passengers had their seat belts buckled when the taxi cab left the
 I come to the first determination because the police could
not determine whether the rear passengers were wearing seat
belts at the time of the MVA. The report from MEA Forensic
Engineering (“MEA”) could not determine whether the rear
passengers were wearing seat belts. Mr. Paquette, relying on
the police and MEA reports, came to a different conclusion on
the same issue. For the reasons set out below, I would not accept
Mr. Paquette’s opinion on this issue.
 I come to the second determination because I accept the
evidence of Elaina Stewart that she ensured and was satisfied
that all four men were buckled before the taxi cab left the restaurant/bar.
Mr. Paquette’s testimony
 Mr. Paquette is a collision reconstruction expert. Mr.
Paquette opined that Mr. Stewart was not wearing a seat belt at
the time of the MVA. This is an agreed fact in the agreement.
 As stated above, the balance of Mr. Paquette’s testimony
relates to whether the rear passengers had their seat belts buckled at the time of the MVA. This evidence does not assist on the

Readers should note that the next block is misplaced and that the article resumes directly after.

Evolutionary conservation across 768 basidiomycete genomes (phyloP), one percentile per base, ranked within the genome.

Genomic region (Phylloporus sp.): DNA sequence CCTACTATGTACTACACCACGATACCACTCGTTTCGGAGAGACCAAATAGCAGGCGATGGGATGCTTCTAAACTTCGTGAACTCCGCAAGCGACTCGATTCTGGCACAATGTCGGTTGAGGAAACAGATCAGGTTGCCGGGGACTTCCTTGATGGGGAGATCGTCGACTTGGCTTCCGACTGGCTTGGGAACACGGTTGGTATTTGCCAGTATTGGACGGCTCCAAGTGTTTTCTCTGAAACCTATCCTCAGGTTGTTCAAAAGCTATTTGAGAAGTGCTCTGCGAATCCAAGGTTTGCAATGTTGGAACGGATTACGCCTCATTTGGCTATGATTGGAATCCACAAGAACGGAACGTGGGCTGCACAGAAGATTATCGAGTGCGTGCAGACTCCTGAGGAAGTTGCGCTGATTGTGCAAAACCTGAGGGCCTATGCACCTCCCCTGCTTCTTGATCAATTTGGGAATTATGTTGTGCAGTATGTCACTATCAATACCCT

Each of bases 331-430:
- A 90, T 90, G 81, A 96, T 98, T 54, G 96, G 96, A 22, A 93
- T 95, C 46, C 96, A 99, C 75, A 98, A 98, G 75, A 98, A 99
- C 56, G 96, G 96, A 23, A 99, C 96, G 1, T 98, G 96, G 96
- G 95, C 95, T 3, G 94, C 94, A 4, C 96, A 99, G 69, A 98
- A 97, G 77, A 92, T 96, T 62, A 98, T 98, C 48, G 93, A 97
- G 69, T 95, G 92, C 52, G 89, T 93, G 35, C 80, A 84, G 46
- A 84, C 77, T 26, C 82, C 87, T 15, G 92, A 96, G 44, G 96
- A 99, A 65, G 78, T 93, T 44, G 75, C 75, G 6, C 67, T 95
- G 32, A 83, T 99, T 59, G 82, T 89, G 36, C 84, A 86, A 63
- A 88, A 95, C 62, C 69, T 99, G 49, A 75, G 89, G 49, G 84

issue to be decided.
 In any event, I do not accept Mr. Paquette’s opinion
regarding the rear passengers. Mr. Paquette did not attend to
personally observe the taxi cab after the MVA. Mr. Paquette did
not have the benefit of going to the MVA scene to see the manner of the collision or observe what the taxi cab hit prior to sliding down the embankment. Mr. Paquette relied on photos, notes
of the police officers and an MEA forensics report. Both the
police and MEA forensics report concluded that they could not
determine whether the rear seated passengers were wearing
seat belts at the time of the MVA. Yet, Mr. Paquette appeared to
have done little or nothing to attempt to investigate how or why
the police and MEA had come to a different conclusion than he
did. Mr. Paquette relies heavily on the lack of “loading marks”
on the rear seat belts straps in the Yaxley taxi cab. Mr. Paquette
concluded that “loading marks” would be present if the seat
belts had been engaged in a severe accident such as this. Since
there are no “loading marks” on the seat belts, Mr. Paquette
concluded that the seat belts were not used by the rear passengers at the time of the accident. However, in cross-examination
Mr. Paquette admitted that the existence of “loading marks” are
conclusive that the seatbelts were used in an accident but the
non-existence of “loading marks” are not necessarily conclusive